When? When does good play happen?

Share This Article: On Twitter On Facebook Print

 

At 22-months and older, toddlers may be involved in the acquisition of language at a heavier rate than at any other time in the life span. As preverbal toddlers name objects, "label" them, and imitate adult "talk", parents can fall into the trap of over-estimating what they think their toddler thinks. Toddlers are skillful manipulators and (documented) overestimate their own capacities. For example, a 16 month-old staggers upon a table and opens a cupboard door, knocking her head, and falling. Parent reacts - "You know better." Parents also see the negative "let me do it" and begin to believe it, losing their "take charge" image. Parents and teachers still have to be the authority figure. They may think "Oh…too babyish" to play peek-a-boo, put clothespins in bottles, climb in and out of baby pool. They may back away from old familiar "baby games" and social infant games with objects that have become favorites in infancy. The toddler's search for independence and ability to separate from adults for brief periods often leads caregivers to assume toddlers do not need structured interactive play that is work to the toddler.

But parents and teachers do, in fact, need to continue to re-introduce old and familiar objects and games as if they were new and novel, as well as some true novelty.

Build "good play" during routine, every day times. Ordinary activities are the most helpful in teaching toddlers to use humor, as well as language, in play. Parents need to refocus not on the language and mobility but on intentionality. Humor can guide a toddler into imaginative and creative play with social contact, but not without it. Even the most routine chores around the house, such as self-feeding, learning to dress oneself, toilet training, learning to make beds, cooking can provoke intentionality and purposeful play. When even higher levels of technology evolve as part of the search for sight restoration and compensation for visual loss, toddlers will have electronic and sonar "eyes". Just as broadcasters use headphones for listening to and receiving information, headphone glasses are bound to become "state-of-the-art" equipment in future years, providing the wearer with a voice-synthesized version of the immediate environment that is being scanned by the headglasses.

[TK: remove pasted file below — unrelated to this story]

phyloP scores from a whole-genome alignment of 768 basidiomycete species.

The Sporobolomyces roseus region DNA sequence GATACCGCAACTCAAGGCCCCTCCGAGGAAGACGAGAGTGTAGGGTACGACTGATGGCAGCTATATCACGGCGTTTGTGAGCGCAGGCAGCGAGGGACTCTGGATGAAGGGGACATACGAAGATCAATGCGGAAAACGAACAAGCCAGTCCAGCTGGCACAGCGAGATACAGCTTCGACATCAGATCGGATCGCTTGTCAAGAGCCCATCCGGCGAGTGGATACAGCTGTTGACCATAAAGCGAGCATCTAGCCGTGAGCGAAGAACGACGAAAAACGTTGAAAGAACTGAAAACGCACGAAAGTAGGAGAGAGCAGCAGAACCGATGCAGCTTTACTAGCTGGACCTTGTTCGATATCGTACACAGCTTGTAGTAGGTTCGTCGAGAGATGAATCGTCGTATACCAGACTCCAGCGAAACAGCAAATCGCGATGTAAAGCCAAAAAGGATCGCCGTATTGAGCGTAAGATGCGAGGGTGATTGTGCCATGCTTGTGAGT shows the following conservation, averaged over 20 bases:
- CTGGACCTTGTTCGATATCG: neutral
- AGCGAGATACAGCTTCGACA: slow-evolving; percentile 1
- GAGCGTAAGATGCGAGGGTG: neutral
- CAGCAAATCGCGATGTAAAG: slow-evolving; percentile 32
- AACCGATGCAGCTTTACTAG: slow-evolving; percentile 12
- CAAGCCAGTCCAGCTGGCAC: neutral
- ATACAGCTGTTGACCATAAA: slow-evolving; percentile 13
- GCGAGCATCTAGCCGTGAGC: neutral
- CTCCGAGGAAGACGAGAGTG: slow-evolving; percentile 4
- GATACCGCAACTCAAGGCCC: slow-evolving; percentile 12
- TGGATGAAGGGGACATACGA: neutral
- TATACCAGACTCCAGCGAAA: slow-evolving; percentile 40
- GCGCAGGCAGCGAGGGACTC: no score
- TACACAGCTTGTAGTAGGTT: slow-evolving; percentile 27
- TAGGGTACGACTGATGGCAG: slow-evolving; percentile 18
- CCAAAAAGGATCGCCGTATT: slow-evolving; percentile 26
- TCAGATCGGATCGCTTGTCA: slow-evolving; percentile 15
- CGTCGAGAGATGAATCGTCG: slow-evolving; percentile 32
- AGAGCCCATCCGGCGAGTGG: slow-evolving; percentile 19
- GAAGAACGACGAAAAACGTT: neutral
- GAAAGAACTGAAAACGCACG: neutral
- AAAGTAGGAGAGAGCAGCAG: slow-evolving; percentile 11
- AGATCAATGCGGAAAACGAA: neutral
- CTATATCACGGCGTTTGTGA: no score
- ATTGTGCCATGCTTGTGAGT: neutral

In the future, the possibility of fiber-optic circuitry that can emit visual responses in the model of a "bionic eye" is almost certain. Animal studies have shown that the brain can be stimulated to move electrical impulses in order to see. This is possible because optic nerve fibers, acting as tentacles reaching outward from the visual cortex, can be treated chemically to receive light sources.

Thus, timing in the developmental sequence is crucial. In the last half of the second year a developmental sequence was demonstrated over just a 3-month time span (19-to-22 months) that showed a dramatic shift associated with objects used specifically for pretend play. Toddlers progressed from using for example, cars and people in simple (self-directed) pretend play to more complex use of cars and people as objects of "other-directed" pretense, extending the play to include several variations on a single theme.

For the child with visual loss, the motivation to use objects in order to pretend, and then to expand on pretending, may require a step-by-step sequence that needs to be taught: (a) initial exposure to objects need to be accompanied by an adult describing how specific objects can be used; (b) experimentation, trial and error play needs to be guided by an adult who produces many episodes of pretense using many different objects; (c) variations and multiple pretend acts need to be demonstrated using both familiar and novel objects

Ask Dr. Susan